Pierce and Allen need to fire it up
MIAMI — Offensively the Celtics are in a state of confusion, stunning for a team that prides itself on chemistry and cohesion. Ray Allen and Paul Pierce stood helpless at times last night at AmericanAirlines Arena, unable to stop their counterparts or even counter with a basket of their own.
If last night’s 102-91 loss to the Heat in Game 2 of the Eastern Conference semifinals were a two-on-two game, it would have been a skunk. LeBron James and Dwyane Wade combined for 63 points, Allen and Pierce 20. The veteran Celtics duo was embarrassed; to their credit neither player used injuries during the game as an excuse.
It wasn’t that they were inefficient, it was more that at times they actually seemed to be watching the action pass them by, even as the Celtics were fighting the Heat deep into the fourth quarter.
In that pivotal final period, the duo combined for 2-of-3 shooting for 6 points, all by Pierce. Neither was healthy. Pierce was kicked in the Achilles’ tendon in the first quarter and Allen took a James elbow to the chest in the third quarter. But they both came back into the game.
Both were passive, and both were left pondering the possibility that their Big Three era could be coming to a crashing conclusion unless they revert to vintage form. The Heat played stellar defense for stretches, but the reason the Celtics lost was that they lacked the teamwork to match Wade and James.
The Heat rely on one-on-one play because they have two of the best scorers in the game. Wade and James are unstoppable forces against single coverage, especially when their jumpers are falling, as was the case last night. Of James’s 25 shots, 15 were jumpers and he converted seven. That’s difficult to contain.
Wade wasn’t as sharp but he attempted 13 free throws, nine more than Pierce and Allen combined. In other words, the Heat’s scorers can pile up points in many ways, the Celtics’ haven’t. That has to change for Game 3.
“For us, we just have to keep it simple,’’ Celtics coach Doc Rivers said. “We have to get better ball movement and get the ball to the right guys. That is always on me. We are not a one-on-one team. Paul may be the only one that can beat guys on his own. It’s just not who we are. I thought [Glen Davis] was aggressive [but] . . . ’’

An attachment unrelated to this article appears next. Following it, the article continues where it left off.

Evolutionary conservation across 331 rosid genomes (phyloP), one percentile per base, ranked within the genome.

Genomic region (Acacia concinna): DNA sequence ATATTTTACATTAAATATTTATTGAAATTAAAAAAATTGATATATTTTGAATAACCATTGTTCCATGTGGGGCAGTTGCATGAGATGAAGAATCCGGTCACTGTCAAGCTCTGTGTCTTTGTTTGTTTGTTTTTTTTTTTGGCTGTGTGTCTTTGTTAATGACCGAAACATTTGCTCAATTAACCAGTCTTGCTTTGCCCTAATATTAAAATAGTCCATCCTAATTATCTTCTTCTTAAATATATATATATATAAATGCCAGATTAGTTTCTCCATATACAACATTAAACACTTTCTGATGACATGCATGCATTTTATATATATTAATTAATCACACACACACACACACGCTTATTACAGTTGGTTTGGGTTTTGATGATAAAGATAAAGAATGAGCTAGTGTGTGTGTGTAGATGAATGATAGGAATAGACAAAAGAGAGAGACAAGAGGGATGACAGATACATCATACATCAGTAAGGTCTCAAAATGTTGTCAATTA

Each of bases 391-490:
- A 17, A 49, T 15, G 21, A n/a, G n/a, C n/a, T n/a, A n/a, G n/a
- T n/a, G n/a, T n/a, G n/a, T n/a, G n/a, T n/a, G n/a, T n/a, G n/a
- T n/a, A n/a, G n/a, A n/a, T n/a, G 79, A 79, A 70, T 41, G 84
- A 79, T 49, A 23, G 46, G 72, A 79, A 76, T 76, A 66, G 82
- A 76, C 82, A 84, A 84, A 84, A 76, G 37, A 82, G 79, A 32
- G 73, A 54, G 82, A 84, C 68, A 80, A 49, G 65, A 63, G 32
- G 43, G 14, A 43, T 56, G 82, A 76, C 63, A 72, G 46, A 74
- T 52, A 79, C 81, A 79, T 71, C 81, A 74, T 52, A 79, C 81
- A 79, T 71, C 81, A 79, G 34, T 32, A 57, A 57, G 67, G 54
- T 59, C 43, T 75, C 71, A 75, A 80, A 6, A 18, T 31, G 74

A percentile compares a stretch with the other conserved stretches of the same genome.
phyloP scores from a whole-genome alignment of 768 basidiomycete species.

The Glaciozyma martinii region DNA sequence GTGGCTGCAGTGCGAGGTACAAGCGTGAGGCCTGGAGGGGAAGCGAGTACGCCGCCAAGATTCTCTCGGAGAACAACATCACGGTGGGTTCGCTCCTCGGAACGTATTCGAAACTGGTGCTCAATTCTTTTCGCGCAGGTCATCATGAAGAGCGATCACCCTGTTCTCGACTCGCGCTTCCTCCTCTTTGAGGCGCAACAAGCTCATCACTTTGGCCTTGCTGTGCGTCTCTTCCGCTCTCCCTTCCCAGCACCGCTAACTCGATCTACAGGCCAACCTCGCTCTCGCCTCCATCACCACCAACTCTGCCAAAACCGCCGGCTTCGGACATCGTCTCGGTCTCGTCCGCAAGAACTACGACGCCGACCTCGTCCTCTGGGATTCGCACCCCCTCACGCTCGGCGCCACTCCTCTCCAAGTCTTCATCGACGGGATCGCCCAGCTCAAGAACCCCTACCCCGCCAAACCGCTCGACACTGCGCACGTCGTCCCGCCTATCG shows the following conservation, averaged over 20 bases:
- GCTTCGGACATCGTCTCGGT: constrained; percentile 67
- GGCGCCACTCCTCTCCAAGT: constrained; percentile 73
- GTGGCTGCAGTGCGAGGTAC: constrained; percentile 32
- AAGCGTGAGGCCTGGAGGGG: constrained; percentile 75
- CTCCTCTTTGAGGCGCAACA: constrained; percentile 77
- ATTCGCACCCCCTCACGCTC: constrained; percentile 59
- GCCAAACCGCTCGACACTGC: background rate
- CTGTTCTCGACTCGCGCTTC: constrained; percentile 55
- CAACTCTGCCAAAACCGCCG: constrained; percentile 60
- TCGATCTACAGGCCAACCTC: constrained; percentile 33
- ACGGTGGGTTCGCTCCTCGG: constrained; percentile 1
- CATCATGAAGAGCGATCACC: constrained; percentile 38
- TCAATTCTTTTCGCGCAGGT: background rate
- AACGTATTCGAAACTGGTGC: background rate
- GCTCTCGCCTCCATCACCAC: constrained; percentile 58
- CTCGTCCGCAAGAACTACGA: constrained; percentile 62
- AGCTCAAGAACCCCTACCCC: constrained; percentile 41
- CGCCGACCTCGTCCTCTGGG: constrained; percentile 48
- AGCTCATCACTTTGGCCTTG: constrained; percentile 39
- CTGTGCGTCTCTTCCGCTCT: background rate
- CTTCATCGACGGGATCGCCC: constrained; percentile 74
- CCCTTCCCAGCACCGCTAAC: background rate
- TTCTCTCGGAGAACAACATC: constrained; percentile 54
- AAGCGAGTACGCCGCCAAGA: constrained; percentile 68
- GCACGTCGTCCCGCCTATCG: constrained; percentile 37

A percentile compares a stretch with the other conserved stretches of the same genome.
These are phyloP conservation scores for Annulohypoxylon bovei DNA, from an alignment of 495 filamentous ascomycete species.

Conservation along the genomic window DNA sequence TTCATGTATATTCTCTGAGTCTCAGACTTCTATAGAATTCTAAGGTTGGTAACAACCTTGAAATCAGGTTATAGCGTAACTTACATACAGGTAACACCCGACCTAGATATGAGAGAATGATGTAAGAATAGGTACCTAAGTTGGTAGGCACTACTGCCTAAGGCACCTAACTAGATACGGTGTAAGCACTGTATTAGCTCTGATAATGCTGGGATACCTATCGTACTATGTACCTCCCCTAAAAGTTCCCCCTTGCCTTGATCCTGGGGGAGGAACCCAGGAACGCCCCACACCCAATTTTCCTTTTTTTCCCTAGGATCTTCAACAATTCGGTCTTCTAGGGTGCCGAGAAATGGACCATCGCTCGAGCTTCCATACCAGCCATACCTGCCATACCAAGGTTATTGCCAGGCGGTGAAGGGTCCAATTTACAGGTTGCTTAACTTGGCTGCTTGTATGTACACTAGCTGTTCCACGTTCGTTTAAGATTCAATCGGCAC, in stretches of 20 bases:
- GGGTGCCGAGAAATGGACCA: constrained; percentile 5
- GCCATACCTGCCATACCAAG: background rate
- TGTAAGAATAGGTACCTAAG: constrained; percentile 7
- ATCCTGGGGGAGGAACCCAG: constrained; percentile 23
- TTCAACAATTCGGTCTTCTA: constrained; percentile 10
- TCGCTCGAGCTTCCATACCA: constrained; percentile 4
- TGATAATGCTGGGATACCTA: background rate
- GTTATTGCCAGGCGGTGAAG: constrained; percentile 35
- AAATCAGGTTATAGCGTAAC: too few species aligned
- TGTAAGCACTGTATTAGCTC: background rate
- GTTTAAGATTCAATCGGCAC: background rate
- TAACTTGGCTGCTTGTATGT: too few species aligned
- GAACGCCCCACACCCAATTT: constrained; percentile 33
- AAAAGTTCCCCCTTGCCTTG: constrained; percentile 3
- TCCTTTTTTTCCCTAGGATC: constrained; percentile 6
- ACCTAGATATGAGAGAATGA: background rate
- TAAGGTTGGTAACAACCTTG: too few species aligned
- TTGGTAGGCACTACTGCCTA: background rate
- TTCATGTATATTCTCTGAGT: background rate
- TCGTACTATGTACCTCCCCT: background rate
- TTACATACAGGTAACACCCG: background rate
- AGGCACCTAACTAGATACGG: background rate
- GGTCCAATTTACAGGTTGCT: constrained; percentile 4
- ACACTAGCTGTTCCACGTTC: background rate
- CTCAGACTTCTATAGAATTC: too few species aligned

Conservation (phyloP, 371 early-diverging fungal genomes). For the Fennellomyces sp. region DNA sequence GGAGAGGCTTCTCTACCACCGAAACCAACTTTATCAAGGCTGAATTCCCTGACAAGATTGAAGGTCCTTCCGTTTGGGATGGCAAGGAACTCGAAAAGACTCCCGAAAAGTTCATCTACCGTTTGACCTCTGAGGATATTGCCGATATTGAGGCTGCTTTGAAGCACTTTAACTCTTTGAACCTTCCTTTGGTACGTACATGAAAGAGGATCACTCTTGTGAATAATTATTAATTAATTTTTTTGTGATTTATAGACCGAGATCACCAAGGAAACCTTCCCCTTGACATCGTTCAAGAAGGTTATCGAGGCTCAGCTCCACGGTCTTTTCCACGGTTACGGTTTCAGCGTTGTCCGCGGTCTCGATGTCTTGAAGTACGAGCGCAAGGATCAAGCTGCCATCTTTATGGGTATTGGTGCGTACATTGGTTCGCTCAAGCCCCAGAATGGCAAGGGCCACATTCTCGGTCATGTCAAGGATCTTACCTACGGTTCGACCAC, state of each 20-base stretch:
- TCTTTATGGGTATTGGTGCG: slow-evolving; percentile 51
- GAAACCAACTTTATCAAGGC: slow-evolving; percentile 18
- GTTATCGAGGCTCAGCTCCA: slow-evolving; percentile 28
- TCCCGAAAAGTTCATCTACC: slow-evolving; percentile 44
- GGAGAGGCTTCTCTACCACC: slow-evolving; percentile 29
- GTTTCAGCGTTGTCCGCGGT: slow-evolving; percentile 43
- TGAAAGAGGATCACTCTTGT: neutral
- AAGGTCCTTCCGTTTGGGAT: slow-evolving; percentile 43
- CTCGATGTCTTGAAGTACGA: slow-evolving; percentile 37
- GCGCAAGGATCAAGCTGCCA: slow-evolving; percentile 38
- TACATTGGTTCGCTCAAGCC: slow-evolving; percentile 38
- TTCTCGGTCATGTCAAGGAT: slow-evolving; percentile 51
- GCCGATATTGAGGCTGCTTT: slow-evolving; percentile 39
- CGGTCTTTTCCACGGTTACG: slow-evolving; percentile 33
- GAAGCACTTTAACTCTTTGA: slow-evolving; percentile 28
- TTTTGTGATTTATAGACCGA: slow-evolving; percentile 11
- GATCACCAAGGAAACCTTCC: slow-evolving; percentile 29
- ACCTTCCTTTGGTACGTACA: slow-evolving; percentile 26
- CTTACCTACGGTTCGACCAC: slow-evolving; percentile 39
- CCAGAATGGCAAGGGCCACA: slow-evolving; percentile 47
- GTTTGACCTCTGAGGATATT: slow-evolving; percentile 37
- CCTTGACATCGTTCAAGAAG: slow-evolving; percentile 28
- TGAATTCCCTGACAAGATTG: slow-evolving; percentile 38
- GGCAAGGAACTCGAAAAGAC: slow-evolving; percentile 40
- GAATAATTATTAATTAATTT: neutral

Davis, as only he can with his rumbling, tumbling style, tried to carry the offense in the fourth quarter and it resulted in 4 points on 1-of-4 shooting and three missed layups. He was out of sorts, trying to take on too much responsibility, but when none of his more heralded teammates stepped to the forefront, he felt he had no choice.
“I would agree with that,’’ Allen said when asked if the Heat are doing a better job of getting the ball to their stars. “Again, going back to them closing out quarters [with runs], the ball is either in LeBron’s or Wade’s hands and they made plays where they scored or they found the guy who scored. Down the stretch, there weren’t a lot of opportunities for myself or Paul. We didn’t have great fluidity down the stretch. We’ll work on it. We’ll get better.’’
The Celtics had trouble at the end of every quarter, which is a sign of fatigue and lack of execution. They can’t counter Miami’s haymakers; they don’t have those heavy punchers anymore.
Boston wins with relentlessness and calculating body shots that wear down opponents. We haven’t seen such cohesion so far in the first two games. The Celtics have gotten completely caught up in an up-tempo, individual game, and their Big Three no longer have the athleticism, respect from the officials, or stunning moves to compete with James or Wade.
They knew that going into the series. But it seems that Allen and Pierce have chosen passiveness over aggressiveness. Allen needs to take more shots. Seven in nearly 35 minutes is unacceptable. Pierce seemingly has chosen to pick and choose when to participate and make an impression on the game. He could use the Achilles’ as an out, but the Celtics desperately needed him to produce one of those vintage fourth quarters and he attempted two shots.
“We’ve got to look at ourselves in the mirror and take on the task of stopping these guys,’’ Pierce said. “Our game is to make the extra pass, move the ball. We got down late in the fourth quarter, so we tried to force a little bit. But I thought before that we were moving the ball well, getting shots, ended up tying the game. But once they made their run, I think we got out of our sets and that’s what I mean when I say we’ve got to be more disciplined.’’
Celtics fans likely could accept their team going down with Pierce and Allen firing from their shoetops.
But what was discouraging about last night and most of Game 1 is that both are being too careful, too meticulous in a series that is calling for their dominance.
That’s the only way the Celtics will extend this series.
Gary Washburn can be reached at firstname.lastname@example.org.